I got an interesting email from a woman named Susan Scafidi this weekend. Susan is an associate professor of Law at Yale University and author of a book entitled Who Owns Culture?: Appropriation And Authenticity In American Law
Susan also keeps an interesting and engagingly written blog entitled Counterfeit Chic on the topic of intellectual property for mostly -believe it or not- fashion. What a find! Even better, Susan has volunteered to answer questions or author a post on the topic…what would you like to read? Be sure to add your questions and ideas under comments please.
I close this post with a blurb of Who Owns Culture? pasted in from Amazon:
Americans are cultural copycats. White suburban youths perform rap music, New York fashion designers ransack the world’s closets for inspiration, and Euro-American authors adopt the voice of a geisha or shaman. The ownership of these art forms, however, remains contested. Do they belong to the community that originally generated them, or to the culture that has absorbed them?
While claims of authenticity or quality may prompt some consumers to seek cultural products at their source, the communities of origin are generally unable to exclude copyists through legal action. Like other works of unincorporated group authorship, cultural products lack protection under our system of intellectual property law. But is this legal vacuum an injustice, the lifeblood of American culture, a historical oversight, a result of administrative incapacity, or all of the above?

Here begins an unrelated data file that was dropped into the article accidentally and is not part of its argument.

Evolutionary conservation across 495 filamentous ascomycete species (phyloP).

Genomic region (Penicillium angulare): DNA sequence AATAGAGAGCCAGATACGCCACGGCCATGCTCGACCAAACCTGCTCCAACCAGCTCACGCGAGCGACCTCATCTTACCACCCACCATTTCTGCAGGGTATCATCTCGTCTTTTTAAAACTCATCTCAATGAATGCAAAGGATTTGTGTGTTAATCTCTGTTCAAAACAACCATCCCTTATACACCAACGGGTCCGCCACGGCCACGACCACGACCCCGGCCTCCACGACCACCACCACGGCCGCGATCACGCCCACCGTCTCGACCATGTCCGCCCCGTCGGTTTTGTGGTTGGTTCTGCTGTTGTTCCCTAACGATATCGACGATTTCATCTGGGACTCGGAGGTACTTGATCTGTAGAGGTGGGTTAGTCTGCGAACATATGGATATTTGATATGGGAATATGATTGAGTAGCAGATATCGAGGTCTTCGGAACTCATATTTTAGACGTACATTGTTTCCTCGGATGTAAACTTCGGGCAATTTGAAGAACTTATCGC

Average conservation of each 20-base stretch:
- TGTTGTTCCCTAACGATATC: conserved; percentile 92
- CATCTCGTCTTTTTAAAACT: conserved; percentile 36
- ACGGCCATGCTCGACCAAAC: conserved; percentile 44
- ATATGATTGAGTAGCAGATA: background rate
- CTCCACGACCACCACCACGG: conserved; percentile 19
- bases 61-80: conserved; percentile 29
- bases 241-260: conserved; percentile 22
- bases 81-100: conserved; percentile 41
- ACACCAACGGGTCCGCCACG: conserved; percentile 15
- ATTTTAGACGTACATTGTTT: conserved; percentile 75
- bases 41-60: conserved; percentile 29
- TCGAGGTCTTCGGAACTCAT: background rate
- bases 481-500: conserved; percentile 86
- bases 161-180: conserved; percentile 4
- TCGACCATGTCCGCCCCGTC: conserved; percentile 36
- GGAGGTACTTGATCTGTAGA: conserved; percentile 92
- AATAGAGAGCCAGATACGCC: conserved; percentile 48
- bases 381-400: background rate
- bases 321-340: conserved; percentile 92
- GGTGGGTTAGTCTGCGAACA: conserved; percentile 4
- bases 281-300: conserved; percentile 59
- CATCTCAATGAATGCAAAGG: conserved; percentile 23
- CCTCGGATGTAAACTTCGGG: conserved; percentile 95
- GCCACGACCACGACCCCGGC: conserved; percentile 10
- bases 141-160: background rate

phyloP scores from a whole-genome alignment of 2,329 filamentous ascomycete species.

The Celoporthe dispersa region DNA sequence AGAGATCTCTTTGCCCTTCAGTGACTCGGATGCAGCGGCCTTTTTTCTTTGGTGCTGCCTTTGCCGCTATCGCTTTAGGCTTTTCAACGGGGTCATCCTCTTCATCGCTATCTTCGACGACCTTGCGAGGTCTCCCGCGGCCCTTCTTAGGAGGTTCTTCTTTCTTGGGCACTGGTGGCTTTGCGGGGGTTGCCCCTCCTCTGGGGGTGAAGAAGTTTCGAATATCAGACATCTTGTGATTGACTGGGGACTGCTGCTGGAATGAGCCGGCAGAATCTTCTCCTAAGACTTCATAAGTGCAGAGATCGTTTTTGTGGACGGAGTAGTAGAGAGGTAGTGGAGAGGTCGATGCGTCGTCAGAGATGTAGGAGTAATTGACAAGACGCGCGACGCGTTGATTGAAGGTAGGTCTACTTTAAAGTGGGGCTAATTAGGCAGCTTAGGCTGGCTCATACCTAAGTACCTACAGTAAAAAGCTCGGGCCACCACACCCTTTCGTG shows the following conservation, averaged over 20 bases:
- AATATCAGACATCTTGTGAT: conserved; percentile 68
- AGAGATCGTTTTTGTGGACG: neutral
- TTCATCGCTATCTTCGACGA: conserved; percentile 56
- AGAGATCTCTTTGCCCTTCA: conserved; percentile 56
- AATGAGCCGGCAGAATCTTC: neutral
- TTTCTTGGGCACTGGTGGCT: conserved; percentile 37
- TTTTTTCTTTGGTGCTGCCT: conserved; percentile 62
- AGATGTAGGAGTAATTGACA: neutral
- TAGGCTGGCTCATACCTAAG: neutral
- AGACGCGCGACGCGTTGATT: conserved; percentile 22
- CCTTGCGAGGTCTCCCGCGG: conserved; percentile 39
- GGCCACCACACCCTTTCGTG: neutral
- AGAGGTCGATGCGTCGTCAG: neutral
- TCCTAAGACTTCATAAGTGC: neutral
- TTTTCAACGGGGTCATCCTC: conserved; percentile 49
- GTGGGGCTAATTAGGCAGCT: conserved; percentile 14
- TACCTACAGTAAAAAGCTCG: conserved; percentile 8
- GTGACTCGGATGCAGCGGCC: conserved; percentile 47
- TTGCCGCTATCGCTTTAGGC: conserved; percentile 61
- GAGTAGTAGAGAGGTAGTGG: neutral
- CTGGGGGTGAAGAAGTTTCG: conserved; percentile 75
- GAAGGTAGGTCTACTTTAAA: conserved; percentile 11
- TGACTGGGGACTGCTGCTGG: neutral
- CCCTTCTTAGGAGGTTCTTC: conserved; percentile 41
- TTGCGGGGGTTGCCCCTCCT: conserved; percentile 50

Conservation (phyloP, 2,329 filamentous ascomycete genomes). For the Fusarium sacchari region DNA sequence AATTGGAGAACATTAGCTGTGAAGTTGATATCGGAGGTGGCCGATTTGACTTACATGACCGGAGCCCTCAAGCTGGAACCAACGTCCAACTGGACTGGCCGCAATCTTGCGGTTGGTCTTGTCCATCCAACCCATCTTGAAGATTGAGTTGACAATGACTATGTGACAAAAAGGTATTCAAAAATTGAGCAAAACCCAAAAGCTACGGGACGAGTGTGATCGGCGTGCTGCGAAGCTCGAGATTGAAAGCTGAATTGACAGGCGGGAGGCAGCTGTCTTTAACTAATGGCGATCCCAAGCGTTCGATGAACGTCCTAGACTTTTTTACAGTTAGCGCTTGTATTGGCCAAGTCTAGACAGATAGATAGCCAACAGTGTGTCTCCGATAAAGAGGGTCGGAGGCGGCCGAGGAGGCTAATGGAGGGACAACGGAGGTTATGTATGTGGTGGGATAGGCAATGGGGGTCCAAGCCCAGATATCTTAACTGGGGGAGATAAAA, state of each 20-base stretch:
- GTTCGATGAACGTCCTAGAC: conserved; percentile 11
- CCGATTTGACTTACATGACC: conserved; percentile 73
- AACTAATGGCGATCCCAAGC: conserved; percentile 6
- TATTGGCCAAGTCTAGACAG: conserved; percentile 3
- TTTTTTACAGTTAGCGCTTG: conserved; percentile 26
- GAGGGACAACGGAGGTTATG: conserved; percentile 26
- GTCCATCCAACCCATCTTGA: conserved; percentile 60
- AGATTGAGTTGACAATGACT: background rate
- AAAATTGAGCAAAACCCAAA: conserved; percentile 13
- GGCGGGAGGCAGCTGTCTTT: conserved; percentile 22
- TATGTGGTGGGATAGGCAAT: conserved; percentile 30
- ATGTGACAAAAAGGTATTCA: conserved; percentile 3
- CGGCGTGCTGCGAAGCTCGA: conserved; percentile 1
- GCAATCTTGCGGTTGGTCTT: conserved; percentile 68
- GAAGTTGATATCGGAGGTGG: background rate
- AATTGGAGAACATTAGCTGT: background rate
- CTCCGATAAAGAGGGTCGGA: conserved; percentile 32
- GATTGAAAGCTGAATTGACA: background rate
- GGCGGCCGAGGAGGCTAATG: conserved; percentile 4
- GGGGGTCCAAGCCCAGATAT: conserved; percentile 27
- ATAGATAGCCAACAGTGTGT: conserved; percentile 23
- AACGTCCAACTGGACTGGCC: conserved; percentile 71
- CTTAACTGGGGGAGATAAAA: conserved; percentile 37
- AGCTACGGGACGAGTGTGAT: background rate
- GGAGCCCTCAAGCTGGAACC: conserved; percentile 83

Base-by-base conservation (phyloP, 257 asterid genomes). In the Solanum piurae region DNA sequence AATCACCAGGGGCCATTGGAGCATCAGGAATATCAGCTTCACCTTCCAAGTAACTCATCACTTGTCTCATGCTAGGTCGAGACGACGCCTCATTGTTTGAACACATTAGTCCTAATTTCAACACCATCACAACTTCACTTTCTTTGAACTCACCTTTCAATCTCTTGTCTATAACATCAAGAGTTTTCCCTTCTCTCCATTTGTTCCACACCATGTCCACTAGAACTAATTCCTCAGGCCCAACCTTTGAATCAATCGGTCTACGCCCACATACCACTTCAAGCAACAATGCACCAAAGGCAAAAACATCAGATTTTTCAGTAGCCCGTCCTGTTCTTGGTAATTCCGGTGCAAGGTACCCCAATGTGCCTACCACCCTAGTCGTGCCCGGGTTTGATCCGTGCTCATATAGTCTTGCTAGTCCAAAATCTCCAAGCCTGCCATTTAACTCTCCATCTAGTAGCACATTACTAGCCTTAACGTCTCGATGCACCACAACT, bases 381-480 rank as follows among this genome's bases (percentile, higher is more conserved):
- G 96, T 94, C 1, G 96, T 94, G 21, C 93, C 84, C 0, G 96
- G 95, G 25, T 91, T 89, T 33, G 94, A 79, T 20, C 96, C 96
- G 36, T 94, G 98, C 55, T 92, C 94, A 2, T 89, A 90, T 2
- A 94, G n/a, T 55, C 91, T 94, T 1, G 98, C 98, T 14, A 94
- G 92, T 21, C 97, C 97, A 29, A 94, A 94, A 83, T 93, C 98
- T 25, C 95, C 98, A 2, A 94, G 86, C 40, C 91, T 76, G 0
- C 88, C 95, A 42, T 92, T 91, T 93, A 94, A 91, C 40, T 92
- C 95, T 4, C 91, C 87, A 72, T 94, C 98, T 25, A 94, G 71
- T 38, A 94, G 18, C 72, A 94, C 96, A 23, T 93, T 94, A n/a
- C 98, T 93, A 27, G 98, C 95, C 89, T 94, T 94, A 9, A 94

Who Owns Culture? offers the first comprehensive analysis of cultural authorship and appropriation within American law. From indigenous art to Linux, Susan Scafidi takes the reader on a tour of the no-man’s-land between law and culture, pausing to ask: What prompts us to offer legal protection to works of literature, but not folklore? What does it mean for a creation to belong to a community, especially a diffuse or fractured one? And is our national culture the product of Yankee ingenuity or cultural kleptomania?
Providing new insights to communal authorship, cultural appropriation, intellectual property law, and the formation of American culture, this innovative and accessible guide greatly enriches future legal understanding of cultural production.